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  4. "if most eukaryotic DNA is functional at the organism level, be it for gene regulation, protection against mutations, maintenance of chromosome structure, or any other such role, then why does an onion require five times more of it than a human?

    The wording of the onion test is unfortunate since it equivocates between "function" and "required". There are many examples of well-understood functional genes that are nevertheless not required in the can't-live-without-it manner implied by the onion test.

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    1. If we are thinking of the same things, I don't agree with your interpretation. There are genes that are conserved over evolutionary time, which can be subjected to targeted knocking out in model organisms, in the lab environment.

      However, the fact that these genes were conserved over evolutionary time implies that sequence variations were deleterious and subject to purifying selection.This purifying selection shows that the functional gene product was required. The non-lethality of the "clean" knockout in the lab setting makes no predictions as to how a natural knockout would do outside the lab, over successive generations.

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    2. The onion test doesn't talk about 'genes', only DNA. There is no mention of sequence conservation either. Properly phrased without equivocating between "functional" and "required", the onion test should be something like: "if all DNA is functional, explain why the onion has 5 times more functionality than humans". Of course, once you remove the rhetorical equivocation it could be postulated that onion DNA functionality is 5 times less efficient than human DNA functionality as an explanation for why there is 5 time more DNA in onions.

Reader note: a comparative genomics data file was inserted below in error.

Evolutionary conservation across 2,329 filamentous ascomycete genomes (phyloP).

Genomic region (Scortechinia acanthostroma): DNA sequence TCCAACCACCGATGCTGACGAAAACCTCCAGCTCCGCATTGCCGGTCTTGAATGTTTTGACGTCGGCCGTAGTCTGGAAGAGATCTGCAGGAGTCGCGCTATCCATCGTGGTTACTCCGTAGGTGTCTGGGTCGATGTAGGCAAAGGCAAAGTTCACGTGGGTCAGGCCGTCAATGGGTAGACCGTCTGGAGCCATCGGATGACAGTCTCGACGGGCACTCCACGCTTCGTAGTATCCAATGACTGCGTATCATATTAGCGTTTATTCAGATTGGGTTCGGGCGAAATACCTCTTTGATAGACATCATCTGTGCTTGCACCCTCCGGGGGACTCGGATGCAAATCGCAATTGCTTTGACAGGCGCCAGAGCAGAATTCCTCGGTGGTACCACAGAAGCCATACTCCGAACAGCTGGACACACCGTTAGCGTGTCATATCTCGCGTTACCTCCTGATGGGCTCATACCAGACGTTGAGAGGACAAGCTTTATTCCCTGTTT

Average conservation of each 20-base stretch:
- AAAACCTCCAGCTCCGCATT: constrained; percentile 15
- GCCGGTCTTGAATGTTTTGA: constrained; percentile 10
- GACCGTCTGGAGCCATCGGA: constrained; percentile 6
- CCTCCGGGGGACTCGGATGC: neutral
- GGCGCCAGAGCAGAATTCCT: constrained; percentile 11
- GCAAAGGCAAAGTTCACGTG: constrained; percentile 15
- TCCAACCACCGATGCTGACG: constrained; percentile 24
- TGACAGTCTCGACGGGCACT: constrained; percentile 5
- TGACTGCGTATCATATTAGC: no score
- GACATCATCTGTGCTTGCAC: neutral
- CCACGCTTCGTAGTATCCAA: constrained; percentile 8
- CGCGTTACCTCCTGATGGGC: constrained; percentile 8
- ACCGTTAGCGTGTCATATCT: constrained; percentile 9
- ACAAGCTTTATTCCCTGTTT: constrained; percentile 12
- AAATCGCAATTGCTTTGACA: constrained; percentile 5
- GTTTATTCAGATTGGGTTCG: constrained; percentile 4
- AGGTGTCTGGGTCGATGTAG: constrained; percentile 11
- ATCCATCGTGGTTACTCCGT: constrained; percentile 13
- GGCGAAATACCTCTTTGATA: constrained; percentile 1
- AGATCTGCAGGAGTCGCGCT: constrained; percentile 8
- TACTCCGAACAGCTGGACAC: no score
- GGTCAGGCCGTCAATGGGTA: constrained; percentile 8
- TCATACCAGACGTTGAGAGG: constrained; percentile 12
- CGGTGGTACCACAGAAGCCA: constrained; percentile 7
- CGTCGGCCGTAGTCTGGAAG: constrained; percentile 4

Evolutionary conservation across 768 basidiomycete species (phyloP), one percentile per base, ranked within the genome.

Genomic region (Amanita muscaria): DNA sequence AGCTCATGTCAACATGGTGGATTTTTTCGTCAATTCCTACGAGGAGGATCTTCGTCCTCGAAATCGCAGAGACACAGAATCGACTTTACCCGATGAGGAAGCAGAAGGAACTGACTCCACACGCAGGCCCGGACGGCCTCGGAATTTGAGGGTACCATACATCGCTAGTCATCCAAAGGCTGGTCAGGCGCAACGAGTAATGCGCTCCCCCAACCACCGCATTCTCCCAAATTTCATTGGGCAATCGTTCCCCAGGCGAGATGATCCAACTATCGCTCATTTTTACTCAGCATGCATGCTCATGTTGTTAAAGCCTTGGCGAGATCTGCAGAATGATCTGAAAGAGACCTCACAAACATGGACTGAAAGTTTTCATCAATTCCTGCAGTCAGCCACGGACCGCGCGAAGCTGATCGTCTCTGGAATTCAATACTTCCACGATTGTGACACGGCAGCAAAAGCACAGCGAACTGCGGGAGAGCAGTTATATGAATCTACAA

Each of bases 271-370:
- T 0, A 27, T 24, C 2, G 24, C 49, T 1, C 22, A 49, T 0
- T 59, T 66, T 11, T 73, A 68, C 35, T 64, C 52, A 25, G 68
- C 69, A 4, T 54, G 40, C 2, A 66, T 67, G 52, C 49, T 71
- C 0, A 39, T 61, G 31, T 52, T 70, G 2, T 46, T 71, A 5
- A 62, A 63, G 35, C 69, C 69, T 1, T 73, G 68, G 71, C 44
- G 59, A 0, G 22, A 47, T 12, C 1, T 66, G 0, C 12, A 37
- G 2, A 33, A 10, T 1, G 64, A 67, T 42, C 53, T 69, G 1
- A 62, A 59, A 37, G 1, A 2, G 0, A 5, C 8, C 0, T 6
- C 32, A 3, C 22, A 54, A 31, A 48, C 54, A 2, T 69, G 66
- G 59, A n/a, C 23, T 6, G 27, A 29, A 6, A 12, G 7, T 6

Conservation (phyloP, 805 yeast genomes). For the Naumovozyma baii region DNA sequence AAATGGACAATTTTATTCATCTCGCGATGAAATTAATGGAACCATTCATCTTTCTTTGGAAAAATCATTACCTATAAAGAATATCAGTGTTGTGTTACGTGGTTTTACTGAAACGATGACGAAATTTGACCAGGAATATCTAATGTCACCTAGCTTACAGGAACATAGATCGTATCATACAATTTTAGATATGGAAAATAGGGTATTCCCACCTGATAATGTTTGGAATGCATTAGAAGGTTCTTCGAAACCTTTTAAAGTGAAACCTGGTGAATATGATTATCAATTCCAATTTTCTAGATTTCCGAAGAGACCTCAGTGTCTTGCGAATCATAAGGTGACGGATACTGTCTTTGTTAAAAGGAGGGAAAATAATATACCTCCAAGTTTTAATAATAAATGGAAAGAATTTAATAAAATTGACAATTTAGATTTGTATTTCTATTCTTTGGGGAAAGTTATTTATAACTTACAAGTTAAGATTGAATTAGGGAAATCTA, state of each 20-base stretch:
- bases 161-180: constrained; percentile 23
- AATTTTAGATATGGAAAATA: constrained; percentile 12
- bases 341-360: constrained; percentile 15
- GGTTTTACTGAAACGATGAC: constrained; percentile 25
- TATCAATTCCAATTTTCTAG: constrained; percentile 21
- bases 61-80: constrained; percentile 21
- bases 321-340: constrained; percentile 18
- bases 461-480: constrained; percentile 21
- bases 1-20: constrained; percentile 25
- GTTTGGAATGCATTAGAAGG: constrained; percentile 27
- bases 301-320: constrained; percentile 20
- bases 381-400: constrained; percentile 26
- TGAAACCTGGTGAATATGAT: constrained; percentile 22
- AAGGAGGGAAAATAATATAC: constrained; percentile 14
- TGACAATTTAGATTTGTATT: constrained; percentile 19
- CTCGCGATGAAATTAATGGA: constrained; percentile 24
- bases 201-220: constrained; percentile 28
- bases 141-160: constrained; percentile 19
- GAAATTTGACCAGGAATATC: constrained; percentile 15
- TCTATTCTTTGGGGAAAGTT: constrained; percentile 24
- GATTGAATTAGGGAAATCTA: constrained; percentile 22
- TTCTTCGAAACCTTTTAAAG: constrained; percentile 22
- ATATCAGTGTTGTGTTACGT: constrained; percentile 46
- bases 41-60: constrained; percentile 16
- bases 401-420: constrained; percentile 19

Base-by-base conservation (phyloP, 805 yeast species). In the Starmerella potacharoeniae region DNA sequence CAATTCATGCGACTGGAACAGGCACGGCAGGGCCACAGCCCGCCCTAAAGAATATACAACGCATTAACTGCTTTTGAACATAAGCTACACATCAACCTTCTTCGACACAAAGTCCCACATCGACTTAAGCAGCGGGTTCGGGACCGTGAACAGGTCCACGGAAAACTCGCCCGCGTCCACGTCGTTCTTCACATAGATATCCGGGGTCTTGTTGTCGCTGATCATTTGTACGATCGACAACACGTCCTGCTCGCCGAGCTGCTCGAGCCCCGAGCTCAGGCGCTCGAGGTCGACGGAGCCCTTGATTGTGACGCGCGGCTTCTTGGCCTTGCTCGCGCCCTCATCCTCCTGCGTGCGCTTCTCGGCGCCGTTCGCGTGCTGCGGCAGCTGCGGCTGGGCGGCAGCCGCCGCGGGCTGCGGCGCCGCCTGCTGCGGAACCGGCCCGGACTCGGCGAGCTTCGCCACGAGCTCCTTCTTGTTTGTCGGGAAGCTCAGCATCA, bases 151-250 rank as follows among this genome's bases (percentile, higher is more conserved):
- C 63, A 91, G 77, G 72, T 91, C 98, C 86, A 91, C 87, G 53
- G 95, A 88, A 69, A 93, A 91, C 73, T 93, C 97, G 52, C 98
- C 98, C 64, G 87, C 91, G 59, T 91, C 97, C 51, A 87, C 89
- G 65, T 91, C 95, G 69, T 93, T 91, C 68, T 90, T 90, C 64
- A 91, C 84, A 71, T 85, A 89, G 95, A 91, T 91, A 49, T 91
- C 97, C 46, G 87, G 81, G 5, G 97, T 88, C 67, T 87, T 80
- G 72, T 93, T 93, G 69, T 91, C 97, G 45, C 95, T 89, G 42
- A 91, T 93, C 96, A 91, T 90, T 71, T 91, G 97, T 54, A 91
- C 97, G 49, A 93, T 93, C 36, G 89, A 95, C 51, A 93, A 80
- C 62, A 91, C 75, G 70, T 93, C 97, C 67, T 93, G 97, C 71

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    3. Genes (protein-rRNA-tRNA, etc) are just easier targets. Conservation of control elements or other genomic features would make a similar argument - but it is hard to imagine an element that has no effect upon knockout.

      And you are missing a key part of the onion test - the within onion variation. If your "less efficient" idea holds, how is A. altyncolicum 5x more efficient than A. ursinum, given the immense similarity in most of the existing DNA? The test is actually a good one at weeding out such musings.

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    4. Whimple, your reverse logic would mean that bats, hummingbirds and fugu have far "more efficient" DNA than humans. Right. You can postulate anything you want, but can you make that testable?

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  5. The onion test is basically an argument from ignorance. If we cannot know the reason for what appears to be an unnecessarily large genome size of the onion, just chalk it up to junk.

    After all T. Ryan Gregory ask "...but why would the onion have such a large genome?"

    ..... it just has to be junk!

    More probably, it will be chalked up to the onion keeping a diary of all the cyclical mutations it has employed to successfully thwart countless parasite/virus attacks, and all the countless environmental changes over the years.